Actions, not words
Published 3:21 am Thursday, September 27, 2007
People are complaining about the water quality of the Pamlico-Tar River.
But are these complainers, other than sounding off, doing anything to improve the river’s water quality. Or are they all talk, no action? And do these complainers realize that the river’s water quality at Washington is determined to a great degree by what happens upstream at places such as Greenville, Tarboro and Rocky Mount?
When the river, with its headwaters near Roxboro, arrives in Washington, the city inherits the river the way the river was sent to it by upstream entities. Can the city do something to help improve the river? Yes; and it does. So do other municipalities, counties and entities upstream.
Are they doing enough to improve the river’s water quality? Probably not. But they, unlike most of those complaining about the river, are making efforts. There’s no doubt they could do more, if taxpayers are willing to pay the costs of improving the river.
Why should taxpayers bear the burden of such costs? Who causes the river’s water quality to deteriorate? It’s people. It’s developers. It’s farmers. It’s wastewater-treatment plants. It’s waste from hog lagoons.
As Pogo said: “We have met the enemy and he is us.”
What is being done to protect the river from further degradation, if not improve it?
Washington, Greenville and other local governments in the Pamlico-Tar River watershed are doing their best to abide by the Tar-Pamlico Stormwater Rules, a set of regulations the state and federal governments put in place to help protect the river and its estuary from pollution. These rules establish certain requirements for local programs based on the nutrient strategy’s goal of reducing nitrogen loading to the estuary by 30 percent from 1991 levels. Washington is one of several local governments along the river required to implement the program.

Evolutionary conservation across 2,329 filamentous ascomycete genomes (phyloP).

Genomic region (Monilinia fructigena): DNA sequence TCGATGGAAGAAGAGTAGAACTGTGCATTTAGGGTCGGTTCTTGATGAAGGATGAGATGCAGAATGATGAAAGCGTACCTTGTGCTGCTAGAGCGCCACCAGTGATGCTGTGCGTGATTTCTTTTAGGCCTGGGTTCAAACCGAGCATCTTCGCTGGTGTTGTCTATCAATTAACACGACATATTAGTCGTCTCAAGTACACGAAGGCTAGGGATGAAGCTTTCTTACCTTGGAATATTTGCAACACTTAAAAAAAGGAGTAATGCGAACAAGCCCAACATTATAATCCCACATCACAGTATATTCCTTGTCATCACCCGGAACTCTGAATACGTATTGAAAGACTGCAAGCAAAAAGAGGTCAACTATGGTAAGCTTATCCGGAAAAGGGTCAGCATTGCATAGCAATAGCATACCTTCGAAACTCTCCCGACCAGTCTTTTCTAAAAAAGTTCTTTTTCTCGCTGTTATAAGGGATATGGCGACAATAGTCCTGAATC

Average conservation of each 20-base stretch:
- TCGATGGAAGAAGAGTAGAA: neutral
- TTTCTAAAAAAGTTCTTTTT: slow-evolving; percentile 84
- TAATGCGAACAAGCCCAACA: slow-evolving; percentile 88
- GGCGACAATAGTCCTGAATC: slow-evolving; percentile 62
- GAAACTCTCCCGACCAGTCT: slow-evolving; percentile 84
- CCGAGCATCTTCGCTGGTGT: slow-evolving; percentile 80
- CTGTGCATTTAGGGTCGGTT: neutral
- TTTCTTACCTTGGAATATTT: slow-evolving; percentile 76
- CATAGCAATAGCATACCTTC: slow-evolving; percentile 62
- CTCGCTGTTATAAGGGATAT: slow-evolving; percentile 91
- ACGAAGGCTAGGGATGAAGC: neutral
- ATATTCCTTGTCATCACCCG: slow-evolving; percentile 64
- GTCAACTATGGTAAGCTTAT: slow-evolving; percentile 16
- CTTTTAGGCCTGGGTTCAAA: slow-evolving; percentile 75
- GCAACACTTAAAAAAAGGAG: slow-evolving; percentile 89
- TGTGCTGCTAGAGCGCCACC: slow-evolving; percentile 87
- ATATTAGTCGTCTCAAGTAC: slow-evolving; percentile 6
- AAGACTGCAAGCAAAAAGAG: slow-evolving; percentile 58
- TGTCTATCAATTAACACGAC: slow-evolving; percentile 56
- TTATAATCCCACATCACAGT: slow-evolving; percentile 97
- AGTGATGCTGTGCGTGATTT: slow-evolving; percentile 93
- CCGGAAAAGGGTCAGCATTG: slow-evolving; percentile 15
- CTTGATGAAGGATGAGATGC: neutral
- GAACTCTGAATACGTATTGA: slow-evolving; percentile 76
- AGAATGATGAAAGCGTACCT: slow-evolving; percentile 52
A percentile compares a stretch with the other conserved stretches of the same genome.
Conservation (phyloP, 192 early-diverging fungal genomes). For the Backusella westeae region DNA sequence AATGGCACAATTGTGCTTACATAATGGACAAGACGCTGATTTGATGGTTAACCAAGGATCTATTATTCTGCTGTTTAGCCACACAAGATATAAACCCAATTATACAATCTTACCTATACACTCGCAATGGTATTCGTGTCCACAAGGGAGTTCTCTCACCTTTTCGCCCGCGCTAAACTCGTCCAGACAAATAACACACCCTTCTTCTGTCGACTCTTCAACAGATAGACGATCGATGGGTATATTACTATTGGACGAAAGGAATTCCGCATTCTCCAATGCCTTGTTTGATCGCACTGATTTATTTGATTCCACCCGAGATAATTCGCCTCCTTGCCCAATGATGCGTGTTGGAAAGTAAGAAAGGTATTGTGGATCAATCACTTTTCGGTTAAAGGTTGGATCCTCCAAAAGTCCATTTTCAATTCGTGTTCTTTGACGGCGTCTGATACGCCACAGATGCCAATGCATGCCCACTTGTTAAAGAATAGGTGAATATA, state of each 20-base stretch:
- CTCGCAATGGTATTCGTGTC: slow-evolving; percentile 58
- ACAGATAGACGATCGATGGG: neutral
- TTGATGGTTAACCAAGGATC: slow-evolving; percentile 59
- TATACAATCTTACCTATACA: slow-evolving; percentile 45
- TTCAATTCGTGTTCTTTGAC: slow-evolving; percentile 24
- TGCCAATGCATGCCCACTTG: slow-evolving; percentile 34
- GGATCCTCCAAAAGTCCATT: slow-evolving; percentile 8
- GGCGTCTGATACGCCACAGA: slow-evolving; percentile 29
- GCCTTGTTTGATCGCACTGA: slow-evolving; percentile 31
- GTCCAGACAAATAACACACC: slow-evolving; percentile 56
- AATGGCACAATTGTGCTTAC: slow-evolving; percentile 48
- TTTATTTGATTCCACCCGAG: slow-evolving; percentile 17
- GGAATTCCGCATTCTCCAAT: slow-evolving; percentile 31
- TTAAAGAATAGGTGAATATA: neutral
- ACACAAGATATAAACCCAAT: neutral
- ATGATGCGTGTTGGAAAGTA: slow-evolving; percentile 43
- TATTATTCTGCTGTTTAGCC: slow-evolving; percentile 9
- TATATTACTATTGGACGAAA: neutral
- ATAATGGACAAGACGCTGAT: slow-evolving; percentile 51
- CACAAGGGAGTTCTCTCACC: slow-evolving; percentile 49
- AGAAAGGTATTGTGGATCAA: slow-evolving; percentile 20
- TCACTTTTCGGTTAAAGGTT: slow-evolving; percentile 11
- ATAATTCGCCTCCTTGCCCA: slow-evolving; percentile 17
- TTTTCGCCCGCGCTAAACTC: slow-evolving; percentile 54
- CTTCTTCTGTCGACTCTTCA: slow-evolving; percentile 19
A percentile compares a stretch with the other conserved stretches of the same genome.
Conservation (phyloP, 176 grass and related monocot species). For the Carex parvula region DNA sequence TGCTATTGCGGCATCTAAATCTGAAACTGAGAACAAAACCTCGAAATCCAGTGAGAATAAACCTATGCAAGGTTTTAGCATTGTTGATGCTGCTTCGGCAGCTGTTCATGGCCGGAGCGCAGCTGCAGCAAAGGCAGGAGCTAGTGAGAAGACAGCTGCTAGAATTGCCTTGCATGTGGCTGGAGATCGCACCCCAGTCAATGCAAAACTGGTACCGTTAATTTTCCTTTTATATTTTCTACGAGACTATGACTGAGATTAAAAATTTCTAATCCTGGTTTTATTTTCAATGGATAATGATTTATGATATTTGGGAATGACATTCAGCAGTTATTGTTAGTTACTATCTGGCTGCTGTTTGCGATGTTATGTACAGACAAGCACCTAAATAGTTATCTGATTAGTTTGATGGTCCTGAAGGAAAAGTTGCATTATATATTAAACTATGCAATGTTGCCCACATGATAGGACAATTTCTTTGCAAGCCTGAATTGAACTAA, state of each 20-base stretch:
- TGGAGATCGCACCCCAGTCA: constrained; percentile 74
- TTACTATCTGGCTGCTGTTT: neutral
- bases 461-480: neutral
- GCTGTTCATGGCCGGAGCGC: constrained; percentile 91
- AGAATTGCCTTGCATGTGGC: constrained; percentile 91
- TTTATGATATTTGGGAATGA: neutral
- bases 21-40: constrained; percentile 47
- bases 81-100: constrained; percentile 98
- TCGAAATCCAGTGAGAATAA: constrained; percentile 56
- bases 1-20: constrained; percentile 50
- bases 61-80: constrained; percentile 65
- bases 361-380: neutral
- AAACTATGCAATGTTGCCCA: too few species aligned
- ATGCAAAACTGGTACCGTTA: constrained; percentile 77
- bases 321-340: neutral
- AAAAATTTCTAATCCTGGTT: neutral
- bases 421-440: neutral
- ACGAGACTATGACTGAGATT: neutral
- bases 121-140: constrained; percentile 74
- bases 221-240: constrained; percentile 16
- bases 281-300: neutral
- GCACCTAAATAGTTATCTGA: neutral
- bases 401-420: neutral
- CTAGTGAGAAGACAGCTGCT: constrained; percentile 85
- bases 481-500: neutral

Washington and 10 other local governments fall under these rules. The rules restrict the amount of nutrients that can wash off urban areas and into the river. High nutrient levels degrade water quality, cause algae blooms and endanger aquatic life.
Washington residents and property owners pay stormwater-management fees. Those fees are used to help make improvements to the city’s stormwater drainage system and comply with those state and federal rules regarding the quantity and quality of stormwater from the city entering the river. Other cities and towns charge similar fees for similar purposes.
So, if other local governments and entities upstream don’t do a good job of cleaning up the river, Washington receives the results of their efforts. The dirtier the river when it arrives at Washington, the more effort it takes here to clean up what could have been cleaned up upstream.
Upstream or downstream, any city, town or other entity along the river has a responsibility to do its part to make the river cleaner. It’s a shared responsibility, but everyone and everything along the river must do their parts to clean up the river.
Complain about the river. Please do. Such complaints will remind, and should remind, people about the need to protect the river.
Complaints are not enough. Just ask the folks at the Pamlico-Tar River Foundation.
They complain, but they act. That makes a world of difference.
And a world of difference will be required to improve the river.